Unfortunately, financial concerns may keep Ryan Gosling and Russell Crowe from returning to their buddy-cop roles.
Writer-director Shane Black may be on the brink of dazzling sci-fi loving audiences with Predator, but his foundation will always lie in the genius of his buddy-cop films. Naturally, his Lethal Weapon screenplay and directorial debut with the crime thriller Kiss Kiss Bang Bang are often cited above all else when discussing his career.
However, 2016 brought a shiny, wholly original new feature into the director’s treasure trove: The Nice Guys, starring the unlikely pairing of Ryan Gosling and Russell Crowe. Set in the late 1970s, the darkly comedic film centers around a missing girl, the mysterious death of a porn star, and the “not that nice” duo that have been unceremoniously dropped right in the middle of it all.
The Nice Guys remains Black’s highest-rated film ever, earning an impressive 92% Rotten Tomatoes score and a 70% Metacritic score. It’s possibly his greatest achievement in terms of the buddy-cop genre, succeeding wonderfully at engrossing mystery as well as off-beat comedy. Besides Black’s prowess, The Nice Guys is further buoyed by the incredible comedic timing and personalities of Gosling’s alcoholic private eye and Crowe’s dispassionate hired enforcer.
Despite making a metaphorical killing among critics and fans alike, the film’s box office run was conversely poor. With a budget of $50 million, The Nice Guys only made $62.8 million worldwide. Perhaps murder-mystery oriented action movies do much worse in theaters than their car-chase counterparts. It can also be argued that the film’s poor turnout was a result of its release around the same time as Captain America: Civil War and Neighbors 2 — the latter more so due to sharing a similar target audience.
In any case, this low box office return spells out bad news for any potential sequels to The Nice Guys. Despite this, in a new Fandango interview, Black reveals he is very much on board for a follow-up. He maintains that he would make the sequel “in a heartbeat, if someone would pay for it.”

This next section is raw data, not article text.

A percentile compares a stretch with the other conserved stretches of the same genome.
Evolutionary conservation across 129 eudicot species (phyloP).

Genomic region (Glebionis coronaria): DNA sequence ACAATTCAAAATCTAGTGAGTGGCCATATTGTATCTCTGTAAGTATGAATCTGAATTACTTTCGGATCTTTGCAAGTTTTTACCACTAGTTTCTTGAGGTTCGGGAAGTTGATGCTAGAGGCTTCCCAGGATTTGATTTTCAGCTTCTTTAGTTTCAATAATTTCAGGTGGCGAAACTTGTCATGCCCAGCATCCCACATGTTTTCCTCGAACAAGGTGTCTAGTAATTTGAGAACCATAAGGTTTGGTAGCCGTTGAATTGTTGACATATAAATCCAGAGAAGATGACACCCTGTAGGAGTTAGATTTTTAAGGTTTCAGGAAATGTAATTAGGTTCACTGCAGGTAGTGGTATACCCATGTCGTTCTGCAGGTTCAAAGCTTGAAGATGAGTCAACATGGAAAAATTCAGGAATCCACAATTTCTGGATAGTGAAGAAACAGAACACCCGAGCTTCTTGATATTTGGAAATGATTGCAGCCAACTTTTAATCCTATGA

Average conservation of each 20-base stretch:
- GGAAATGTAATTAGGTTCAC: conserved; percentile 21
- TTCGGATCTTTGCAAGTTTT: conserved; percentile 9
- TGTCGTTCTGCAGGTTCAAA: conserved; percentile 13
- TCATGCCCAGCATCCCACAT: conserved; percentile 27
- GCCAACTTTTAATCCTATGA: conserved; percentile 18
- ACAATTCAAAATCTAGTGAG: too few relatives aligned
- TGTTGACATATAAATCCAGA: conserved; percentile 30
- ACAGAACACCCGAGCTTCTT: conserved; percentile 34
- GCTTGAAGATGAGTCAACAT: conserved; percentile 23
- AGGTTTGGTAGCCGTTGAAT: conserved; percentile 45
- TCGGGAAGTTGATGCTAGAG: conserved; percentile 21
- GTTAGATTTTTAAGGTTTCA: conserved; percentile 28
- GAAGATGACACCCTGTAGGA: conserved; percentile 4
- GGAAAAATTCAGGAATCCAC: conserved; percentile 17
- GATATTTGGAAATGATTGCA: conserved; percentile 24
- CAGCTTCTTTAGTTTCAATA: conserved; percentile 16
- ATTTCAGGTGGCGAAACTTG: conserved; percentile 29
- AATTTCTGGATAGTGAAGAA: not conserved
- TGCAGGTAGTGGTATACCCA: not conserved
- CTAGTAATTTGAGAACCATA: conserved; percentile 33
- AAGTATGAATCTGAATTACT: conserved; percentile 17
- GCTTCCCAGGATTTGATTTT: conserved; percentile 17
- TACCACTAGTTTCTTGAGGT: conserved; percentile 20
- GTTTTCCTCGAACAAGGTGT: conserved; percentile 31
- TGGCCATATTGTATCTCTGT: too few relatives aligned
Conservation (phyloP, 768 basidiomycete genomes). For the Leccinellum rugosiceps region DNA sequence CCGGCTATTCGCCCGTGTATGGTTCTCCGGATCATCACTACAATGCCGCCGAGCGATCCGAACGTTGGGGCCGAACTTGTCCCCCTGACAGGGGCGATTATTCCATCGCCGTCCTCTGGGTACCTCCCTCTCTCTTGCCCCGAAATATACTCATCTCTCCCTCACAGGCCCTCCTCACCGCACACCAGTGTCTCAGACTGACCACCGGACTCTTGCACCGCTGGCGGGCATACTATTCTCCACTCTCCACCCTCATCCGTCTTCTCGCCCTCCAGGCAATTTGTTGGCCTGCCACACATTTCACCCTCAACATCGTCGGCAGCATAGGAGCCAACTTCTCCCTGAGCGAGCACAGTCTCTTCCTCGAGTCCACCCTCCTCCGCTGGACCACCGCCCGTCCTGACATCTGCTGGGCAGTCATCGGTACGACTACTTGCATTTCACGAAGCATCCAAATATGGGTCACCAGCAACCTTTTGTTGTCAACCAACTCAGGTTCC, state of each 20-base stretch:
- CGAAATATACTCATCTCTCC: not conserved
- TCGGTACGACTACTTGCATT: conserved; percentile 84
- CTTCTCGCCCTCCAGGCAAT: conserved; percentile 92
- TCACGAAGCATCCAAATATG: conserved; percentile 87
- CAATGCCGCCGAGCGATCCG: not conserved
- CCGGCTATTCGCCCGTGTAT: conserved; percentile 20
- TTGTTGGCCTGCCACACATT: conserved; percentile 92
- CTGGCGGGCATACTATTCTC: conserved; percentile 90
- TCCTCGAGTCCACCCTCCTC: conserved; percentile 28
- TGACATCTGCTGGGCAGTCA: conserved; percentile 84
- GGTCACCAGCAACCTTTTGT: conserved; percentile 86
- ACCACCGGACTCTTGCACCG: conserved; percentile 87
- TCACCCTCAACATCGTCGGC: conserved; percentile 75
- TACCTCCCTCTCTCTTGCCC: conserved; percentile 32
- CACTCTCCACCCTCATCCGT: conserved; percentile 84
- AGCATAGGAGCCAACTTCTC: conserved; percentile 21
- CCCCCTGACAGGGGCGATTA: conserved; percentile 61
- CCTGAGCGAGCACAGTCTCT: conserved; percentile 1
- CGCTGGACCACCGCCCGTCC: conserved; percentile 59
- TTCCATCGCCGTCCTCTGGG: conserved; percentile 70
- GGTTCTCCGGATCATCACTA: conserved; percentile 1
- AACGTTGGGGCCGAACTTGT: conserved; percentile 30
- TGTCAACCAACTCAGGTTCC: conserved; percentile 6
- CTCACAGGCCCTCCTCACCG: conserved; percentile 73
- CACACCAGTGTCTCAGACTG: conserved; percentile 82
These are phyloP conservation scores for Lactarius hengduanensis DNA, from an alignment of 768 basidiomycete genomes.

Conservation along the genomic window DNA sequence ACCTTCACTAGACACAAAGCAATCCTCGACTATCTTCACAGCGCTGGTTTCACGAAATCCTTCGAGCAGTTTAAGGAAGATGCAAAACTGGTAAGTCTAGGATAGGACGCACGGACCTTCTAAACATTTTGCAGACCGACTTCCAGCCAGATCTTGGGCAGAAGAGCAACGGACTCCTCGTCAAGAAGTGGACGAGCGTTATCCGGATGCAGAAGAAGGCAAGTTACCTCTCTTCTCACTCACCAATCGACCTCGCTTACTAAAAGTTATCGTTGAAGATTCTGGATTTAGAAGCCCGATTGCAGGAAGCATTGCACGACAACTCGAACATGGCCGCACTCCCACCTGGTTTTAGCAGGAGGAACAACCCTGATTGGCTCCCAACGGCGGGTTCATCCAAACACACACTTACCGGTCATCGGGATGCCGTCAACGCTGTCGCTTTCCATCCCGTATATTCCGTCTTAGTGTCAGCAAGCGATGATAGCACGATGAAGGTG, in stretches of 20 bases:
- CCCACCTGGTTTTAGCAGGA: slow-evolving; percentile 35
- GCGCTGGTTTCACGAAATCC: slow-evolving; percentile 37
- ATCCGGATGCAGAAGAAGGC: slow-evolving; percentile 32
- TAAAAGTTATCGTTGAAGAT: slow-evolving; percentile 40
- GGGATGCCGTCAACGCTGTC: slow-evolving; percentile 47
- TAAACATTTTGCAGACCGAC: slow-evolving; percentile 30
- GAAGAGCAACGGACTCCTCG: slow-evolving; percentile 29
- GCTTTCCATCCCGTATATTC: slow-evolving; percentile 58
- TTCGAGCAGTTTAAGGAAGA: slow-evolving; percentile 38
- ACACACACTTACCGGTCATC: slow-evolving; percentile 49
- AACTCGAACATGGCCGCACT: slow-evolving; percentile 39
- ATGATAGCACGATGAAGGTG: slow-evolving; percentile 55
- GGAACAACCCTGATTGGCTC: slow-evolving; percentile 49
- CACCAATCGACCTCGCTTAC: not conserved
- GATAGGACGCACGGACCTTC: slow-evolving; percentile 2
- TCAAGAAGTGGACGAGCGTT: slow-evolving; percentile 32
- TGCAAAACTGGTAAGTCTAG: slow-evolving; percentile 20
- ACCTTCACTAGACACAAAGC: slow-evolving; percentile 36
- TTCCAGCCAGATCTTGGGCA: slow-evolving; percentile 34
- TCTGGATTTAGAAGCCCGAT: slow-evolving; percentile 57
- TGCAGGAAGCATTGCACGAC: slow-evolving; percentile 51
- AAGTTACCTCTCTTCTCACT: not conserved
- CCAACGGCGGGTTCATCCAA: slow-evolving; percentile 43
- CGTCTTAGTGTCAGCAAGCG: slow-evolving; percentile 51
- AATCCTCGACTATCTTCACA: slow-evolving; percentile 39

“I’m ready to go,” he said. “If someone decided that it were enough of a cult hit to justify that, I’d be on it.”
The odds are altogether against him, as Black acknowledges, regarding the funds for the nebulous sequel. However, he himself is leading the charge for a miracle continuation to his surprise critical hit. His ardent support of the potential Nice Guys project, despite the financial pitfalls, shows how much belief and love the director has for what he created back in 2016.
It’s becoming increasingly rare to have a filmmaker look past earnings and focus more on the story they want to tell, or on how passionate they are about a project. Additionally, Black clearly saw how much the fresh humor of The Nice Guys has resonated with its viewers, something that was likely appreciated by him as a writer above all else. Perhaps the high critical response helped the filmmaker realize how much the story was loved, despite low theater attendance, and was motivated by this as well.
To get a sequel off the ground the project would need a good amount of money. Gosling and Crowe are both high-profile actors with equally high-profile salaries. As Black hints in the interview, though, The Nice Guys has reached near-cult film status in terms of popularity and heightened originality. It may be this alleged cult following that helps make a sequel happen.
Black has the ideas, and the fans may have the power to amplify his cry for a sequel. The ability of a group of impassioned film nerds to make studio execs realize there could be money in a new project (or in this case, a continuation of one) should never be underestimated. After all, everybody loves an underdog.